Feb. 13, 2017

It's about respect.

What people often see first is the “Dear Author” in the first part of the image.  Please don’t focus on that.  I love the authors and other readers I have gotten to know.  They have shown me how wonderful the book world can be. 

The message is much deeper than can been seen at first glance.  This post is inspired by this image shared by my soul sister on Facebook.  I have to admit that this sparked an incredible amount of anger within me as I read it.  Don’t worry, this isn’t a rant or designed to put anyone down.  It’s merely to share my thoughts and feelings on this image.  I don’t know how real or old this letter is.  What I’m “speaking” to is the message within.  I am speaking from four points of view: the former Army brat, the friend to those with visible disabilities, as one who has invisible disabilities, and as a human being.

I am a former Army brat.  My father is retired Army.  My brother is active Army.  I have many family members in the Armed Forces.  This letter angers me because of the disrespect toward a veteran, someone who sacrificed their life and well-being for our country and our people.  I understand that people don’t view veterans the same way I do.  Not everyone sees members of the Armed Forces, active or retired, as heroes like I do.  Granted, just like every profession or calling, there are some bad people in the Armed Forces.  I know that every single one of them didn’t join the military for that altruistic reason that many do.  I am in no place to judge others and their reasons for doing things.  I cannot force people to see military service members as heroes.  However, I will not tolerate such blatant disrespect.

From the second point of view, the friend to those with visible disabilities.  I have several friends and family members living with disabilities.  They are some of the strongest people this world has.  They are fighting things that they can’t physically fight or defeat with education and optimism.  They deal with stigma from people who give in to ignorance.  Though their faces are stoic or even have a smile, they are hurting inside because of the pain inflicted by others.  This angers me so much.  Why hurt or antagonize people who have more than enough to fight in their lives?  Many people living with disabilities are the most beautiful people on Earth.  Why do or say hurtful things because of your opinion of their needs?

From the third point of view, I am someone with an invisible disability.  That’s not my personal “label”.  I was recently told that due to the combination of illnesses racking my body, I am disabled and it will only get worse unless a miracle happens.  Now if you look at me, you’d think that I’m someone whose only disability is obesity.  If I were to ride a scooter in a store, people would look at me funny and probably think that I’m just being lazy.  Little do they know that am in excruciating illness-induced pain.  Little do they know that the medication that I’m stuck on increases my chances for another round of cancer significantly while other illnesses ravage my body.  So, if I allow myself to find some form of comfort, even in public, why should I be treated like I should feel guilty for doing so?  Why should my family and friends be hurt or ashamed when someone chooses to be ignorant or simply uncaring towards me?  Just because you can't see it, it doesn't mean that it's not there.  Like those living with PTSD.  All forms and causes of PTSD.  There should be no shame.  No judgement.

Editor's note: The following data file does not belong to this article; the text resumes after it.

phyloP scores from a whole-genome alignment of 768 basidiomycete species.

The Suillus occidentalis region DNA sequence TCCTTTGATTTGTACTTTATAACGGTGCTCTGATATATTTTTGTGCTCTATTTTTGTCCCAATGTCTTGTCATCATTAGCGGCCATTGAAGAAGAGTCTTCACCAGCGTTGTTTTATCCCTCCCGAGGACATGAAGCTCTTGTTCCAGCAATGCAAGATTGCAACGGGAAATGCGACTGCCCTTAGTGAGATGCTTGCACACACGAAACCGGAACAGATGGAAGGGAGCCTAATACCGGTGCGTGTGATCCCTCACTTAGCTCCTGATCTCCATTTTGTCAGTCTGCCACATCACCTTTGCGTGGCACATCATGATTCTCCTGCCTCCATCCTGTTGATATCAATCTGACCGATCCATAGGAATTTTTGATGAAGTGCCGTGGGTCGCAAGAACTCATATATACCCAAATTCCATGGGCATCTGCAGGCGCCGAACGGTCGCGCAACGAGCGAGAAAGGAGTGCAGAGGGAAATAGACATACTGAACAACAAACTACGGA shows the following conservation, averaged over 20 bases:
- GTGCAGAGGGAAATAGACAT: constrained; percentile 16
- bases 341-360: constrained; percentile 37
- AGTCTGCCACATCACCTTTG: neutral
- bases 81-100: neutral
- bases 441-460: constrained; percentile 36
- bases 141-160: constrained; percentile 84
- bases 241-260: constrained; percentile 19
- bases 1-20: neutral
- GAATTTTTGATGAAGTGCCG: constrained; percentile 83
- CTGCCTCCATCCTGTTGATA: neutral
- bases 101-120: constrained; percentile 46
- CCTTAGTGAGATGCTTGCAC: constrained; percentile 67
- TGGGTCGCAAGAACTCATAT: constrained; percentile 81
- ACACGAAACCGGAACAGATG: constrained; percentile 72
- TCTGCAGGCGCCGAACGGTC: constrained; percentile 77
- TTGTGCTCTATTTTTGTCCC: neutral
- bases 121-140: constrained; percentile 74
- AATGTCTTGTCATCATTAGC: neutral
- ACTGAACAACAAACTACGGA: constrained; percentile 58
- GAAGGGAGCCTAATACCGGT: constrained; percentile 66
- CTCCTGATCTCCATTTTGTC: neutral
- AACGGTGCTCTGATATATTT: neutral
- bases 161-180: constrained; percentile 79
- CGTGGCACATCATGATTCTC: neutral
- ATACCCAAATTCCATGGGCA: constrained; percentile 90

People with disabilities, visible and invisible, know what real struggle is because they--we-- face it every day.  We not only have to fight diseases and conditions and cancers, but we fight ignorance, stigma, and society's definition of "normal".  To that, I saw screw "normal" because people with disabilities are warriors.  We are fighters.  We are amazing examples of true strength and compassion.  We are also people who deserve respect like everyone else.

Lastly, from the point of view of a human being.  This isn’t about coddling people.  This is simply about respect.  I ask that if you can’t understand, please respect others.  In the case of this image, it could mean your livelihood.  How hard is it to respect other people?  If they are at an event where you are selling something you are proud of, how hard would it be to respect those there to celebrate your pride?  Who share your joy?  If you can’t focus on doing something good just for the sake of it, do it because it could literally make your life more difficult.  I ask that you try your best to be like the other authors and attendees depicted in this image.  Show respect and be kind.  It really doesn’t cost you anything.

Until later…be safe and be kind to one another.